Updated: Mar 25
Planting peas for that early crop takes a couple of tricks.
While peas are one of those crops that enjoy the cooler temperatures of spring and can survive a light frost having successful germination of the seeds in the spring garden can be a challenge. The cold soil temperatures and wet soil conditions can result in poor germination when pea seeds are planted in the early spring garden.
Peas prefer soil temperatures of at least 40 deg F to germinate. The warmer the temperature the faster the seeds will germinate. If the soil is too cold (below 40 degrees), seeds take much longer to germinate and may rot. under the cold wet conditions. At 40°F pea seeds can take more than 20 days to emerge and the longer it take for them to germinate the greater the risk for rot to set in..
To prevent rot the seeds can be treated with a fungicide (usualy pink in color) to help prevent them from rotting in the cold soil temperatures but there is a non-chemical way to accomplish germination without chemicals.
To avoid using fungicide to prevent the seed from rotting in the cold spring ground you can start your seeds indoors.
The container that you will start the seeds in needs to be large enough to accommodate the root system of the developing plant. The better the development of the root system the more successful the transplanting will go. You can use the 6-cell seed starting trays but using the 4-cell or 3-inch pots will help provide a more robust plant for transplanting.
If you are like me, you are quickly running out of room in you seed starting area so you want to be able to get them out into the garden as quickly as possible to free up space for all the other seeds you are looking to start.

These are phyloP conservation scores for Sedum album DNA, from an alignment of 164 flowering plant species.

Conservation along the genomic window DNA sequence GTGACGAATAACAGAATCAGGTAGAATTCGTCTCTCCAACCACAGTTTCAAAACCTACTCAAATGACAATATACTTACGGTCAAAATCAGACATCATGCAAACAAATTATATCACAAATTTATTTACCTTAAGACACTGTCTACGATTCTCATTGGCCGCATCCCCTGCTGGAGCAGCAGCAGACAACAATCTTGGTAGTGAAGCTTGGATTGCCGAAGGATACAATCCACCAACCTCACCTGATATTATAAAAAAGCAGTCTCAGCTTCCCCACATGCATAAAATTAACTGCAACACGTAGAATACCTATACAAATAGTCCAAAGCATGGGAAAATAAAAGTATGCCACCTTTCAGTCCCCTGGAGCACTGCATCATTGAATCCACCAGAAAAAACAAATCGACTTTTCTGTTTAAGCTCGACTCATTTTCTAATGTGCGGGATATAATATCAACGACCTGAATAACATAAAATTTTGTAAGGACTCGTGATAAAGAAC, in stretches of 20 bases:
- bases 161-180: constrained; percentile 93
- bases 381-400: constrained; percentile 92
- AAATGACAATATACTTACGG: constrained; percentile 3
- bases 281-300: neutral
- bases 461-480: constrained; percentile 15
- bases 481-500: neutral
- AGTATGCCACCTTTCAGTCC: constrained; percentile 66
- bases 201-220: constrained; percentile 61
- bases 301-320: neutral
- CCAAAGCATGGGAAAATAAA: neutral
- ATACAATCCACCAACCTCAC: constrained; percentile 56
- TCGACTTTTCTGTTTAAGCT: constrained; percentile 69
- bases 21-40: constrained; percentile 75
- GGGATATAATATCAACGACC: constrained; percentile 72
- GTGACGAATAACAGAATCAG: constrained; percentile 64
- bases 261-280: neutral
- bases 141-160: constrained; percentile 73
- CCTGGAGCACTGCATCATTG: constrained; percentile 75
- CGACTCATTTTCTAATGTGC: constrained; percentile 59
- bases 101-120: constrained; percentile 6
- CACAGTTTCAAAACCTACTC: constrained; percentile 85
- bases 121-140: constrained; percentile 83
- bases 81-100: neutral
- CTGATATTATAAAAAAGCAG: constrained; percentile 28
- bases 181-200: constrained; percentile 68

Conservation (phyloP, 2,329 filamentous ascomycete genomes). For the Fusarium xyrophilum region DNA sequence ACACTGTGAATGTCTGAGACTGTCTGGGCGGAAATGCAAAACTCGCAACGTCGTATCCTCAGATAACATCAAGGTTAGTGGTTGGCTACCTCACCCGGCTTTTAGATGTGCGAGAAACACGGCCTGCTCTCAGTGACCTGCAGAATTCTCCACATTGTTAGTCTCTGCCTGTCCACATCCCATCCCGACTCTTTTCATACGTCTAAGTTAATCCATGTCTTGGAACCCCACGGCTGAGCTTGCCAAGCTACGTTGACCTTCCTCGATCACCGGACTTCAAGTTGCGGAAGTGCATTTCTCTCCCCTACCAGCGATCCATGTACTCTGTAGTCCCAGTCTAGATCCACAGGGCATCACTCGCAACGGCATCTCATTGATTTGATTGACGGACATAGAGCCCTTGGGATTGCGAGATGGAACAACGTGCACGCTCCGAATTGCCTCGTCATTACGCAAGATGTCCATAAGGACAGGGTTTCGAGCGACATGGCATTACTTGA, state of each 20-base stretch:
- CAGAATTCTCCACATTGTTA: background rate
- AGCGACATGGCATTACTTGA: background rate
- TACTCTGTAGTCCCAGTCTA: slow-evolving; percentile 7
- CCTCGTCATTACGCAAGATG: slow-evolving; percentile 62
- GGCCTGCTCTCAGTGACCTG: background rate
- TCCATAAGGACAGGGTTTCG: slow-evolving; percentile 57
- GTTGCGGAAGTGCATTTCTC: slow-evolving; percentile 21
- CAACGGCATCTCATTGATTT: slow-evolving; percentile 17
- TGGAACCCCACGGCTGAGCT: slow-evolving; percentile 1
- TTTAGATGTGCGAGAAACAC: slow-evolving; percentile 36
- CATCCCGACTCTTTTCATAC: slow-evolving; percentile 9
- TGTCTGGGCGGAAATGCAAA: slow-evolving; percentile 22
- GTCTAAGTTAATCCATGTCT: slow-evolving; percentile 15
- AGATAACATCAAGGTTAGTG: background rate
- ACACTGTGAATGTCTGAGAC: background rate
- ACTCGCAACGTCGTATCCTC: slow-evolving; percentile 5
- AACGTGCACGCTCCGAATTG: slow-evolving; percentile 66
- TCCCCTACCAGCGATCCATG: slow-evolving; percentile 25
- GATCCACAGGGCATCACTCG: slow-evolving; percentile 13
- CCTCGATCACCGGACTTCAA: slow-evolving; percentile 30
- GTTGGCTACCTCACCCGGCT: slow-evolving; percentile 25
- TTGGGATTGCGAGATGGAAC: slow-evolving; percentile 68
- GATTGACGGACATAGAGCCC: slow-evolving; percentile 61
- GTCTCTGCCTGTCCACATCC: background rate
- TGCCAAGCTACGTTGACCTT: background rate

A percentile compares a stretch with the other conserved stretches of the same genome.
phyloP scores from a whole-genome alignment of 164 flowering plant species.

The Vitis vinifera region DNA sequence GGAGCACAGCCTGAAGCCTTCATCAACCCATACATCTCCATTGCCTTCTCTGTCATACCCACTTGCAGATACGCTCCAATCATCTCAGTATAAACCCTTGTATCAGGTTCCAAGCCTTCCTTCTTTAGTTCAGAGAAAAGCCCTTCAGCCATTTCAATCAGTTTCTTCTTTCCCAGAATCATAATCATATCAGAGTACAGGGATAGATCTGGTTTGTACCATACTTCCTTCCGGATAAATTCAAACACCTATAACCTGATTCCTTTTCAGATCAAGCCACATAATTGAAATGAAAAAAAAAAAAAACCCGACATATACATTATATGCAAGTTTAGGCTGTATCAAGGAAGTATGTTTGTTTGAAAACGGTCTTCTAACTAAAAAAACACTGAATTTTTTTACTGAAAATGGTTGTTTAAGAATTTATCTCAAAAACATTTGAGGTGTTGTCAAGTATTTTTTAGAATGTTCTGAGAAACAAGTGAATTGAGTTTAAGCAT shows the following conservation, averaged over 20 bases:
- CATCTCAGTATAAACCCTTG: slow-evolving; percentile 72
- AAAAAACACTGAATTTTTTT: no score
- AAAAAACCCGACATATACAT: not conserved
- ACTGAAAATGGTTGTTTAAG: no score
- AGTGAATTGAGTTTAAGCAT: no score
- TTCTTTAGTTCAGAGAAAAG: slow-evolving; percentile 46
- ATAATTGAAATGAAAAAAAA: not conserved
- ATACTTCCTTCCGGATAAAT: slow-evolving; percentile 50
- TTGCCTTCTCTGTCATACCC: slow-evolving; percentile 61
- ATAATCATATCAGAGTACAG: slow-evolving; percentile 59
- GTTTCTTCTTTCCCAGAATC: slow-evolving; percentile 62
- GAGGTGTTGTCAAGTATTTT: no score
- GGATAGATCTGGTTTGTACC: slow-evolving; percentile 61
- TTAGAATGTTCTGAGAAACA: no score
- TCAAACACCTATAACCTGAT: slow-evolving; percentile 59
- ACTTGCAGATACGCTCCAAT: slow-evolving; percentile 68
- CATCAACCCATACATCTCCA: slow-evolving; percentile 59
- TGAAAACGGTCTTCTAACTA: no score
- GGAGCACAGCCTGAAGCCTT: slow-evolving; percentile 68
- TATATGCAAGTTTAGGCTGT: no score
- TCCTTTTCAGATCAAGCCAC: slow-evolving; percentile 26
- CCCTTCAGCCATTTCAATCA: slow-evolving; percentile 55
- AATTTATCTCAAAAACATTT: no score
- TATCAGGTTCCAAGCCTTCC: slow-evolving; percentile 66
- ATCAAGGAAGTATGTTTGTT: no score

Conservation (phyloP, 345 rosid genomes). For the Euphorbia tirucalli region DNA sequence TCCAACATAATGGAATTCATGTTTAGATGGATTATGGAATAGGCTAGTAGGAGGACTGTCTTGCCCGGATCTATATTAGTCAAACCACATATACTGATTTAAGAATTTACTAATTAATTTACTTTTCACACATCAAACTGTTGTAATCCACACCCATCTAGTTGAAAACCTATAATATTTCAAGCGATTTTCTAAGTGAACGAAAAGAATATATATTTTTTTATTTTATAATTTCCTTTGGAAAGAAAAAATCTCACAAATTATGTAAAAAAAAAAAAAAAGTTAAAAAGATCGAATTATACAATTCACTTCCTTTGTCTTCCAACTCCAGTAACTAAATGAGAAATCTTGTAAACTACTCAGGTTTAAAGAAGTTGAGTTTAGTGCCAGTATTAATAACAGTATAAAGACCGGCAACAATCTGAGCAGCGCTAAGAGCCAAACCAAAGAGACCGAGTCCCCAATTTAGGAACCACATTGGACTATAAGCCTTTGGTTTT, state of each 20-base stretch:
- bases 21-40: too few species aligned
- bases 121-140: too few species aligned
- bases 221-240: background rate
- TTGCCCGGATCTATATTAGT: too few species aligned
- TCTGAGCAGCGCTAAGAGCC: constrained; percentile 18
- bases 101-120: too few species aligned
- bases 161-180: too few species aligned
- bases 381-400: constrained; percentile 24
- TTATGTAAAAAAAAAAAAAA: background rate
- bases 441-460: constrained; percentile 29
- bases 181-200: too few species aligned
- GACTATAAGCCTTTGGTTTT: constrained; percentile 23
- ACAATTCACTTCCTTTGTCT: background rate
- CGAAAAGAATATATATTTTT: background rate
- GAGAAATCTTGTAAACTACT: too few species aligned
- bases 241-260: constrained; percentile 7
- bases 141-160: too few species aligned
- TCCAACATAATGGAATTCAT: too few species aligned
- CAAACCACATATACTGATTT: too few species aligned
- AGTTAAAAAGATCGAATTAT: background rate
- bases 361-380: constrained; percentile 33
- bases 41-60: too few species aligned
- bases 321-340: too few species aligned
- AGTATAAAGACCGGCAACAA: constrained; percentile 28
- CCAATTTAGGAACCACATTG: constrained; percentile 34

To begin the process of starting peas indoors you will first fill your trays with a seed starting mix or a good potting mix. I like to use ProMix Bx
Fill the cells with potting mix then moisten the mix allowing all the extra to drain.
Into each cell you will plant 2 peas. This ensures that there will be at least one plant per cell and there is no problem if there are two.
Compress the peas into the potting mix to ensure good contact of the seeds with the potting mix.
Mist the surface to ensure the potting mix is moist and the seeds are in good contact with the potting mix
Cover the seeds with additional potting mix so that they are completely covered.
Lightly mist the surface of the mix with water to ensure that the seeds will have proper moisture to germinate.
Cover your potted seeds with some clear plastic wrap or place inside a plastic bag to conserve moister while germinating.
Place the seed trays in a warm area preferably 60 to 70 deg f. A bit warmer or colder is fine.
The seeds should germinate in a 5 to 7 days.
You will remove the plastic covering once the seeds germinate.
You will water your sprouted seeds from the bottom to ensure the potting mix does not dry out as the seedlings develop. Watering from the bottom also encourages the roots of the plants to grow to the bottom of the container.
Once the seedlings get their 4th set of true leaves or you see roots growing from the bottom of the pot
You will move them outside to a protected area under cover to get the young seedlings used to the colder exterior temperatures. This is referred to as hardening off. If you do not do this they can be damaged or killed by the sudden exposure to freezing temperatures of the outside.
Once hardened off you will plant the young plants into the garden next to the support that they will grow on.
Space the germinated seeds about 6 inches apart and water well to establish them in the garden.
You will only water them if the soil begins to dry out. The spring soils typically have plenty of moisture and over watering in the cold temps can result in diseases that can kill the young plants.
The cooler soil temps will cause the growth of the young plants to be slow. The growth of the plants will speed up as the temperatures of the soil rises into the 50 deg F.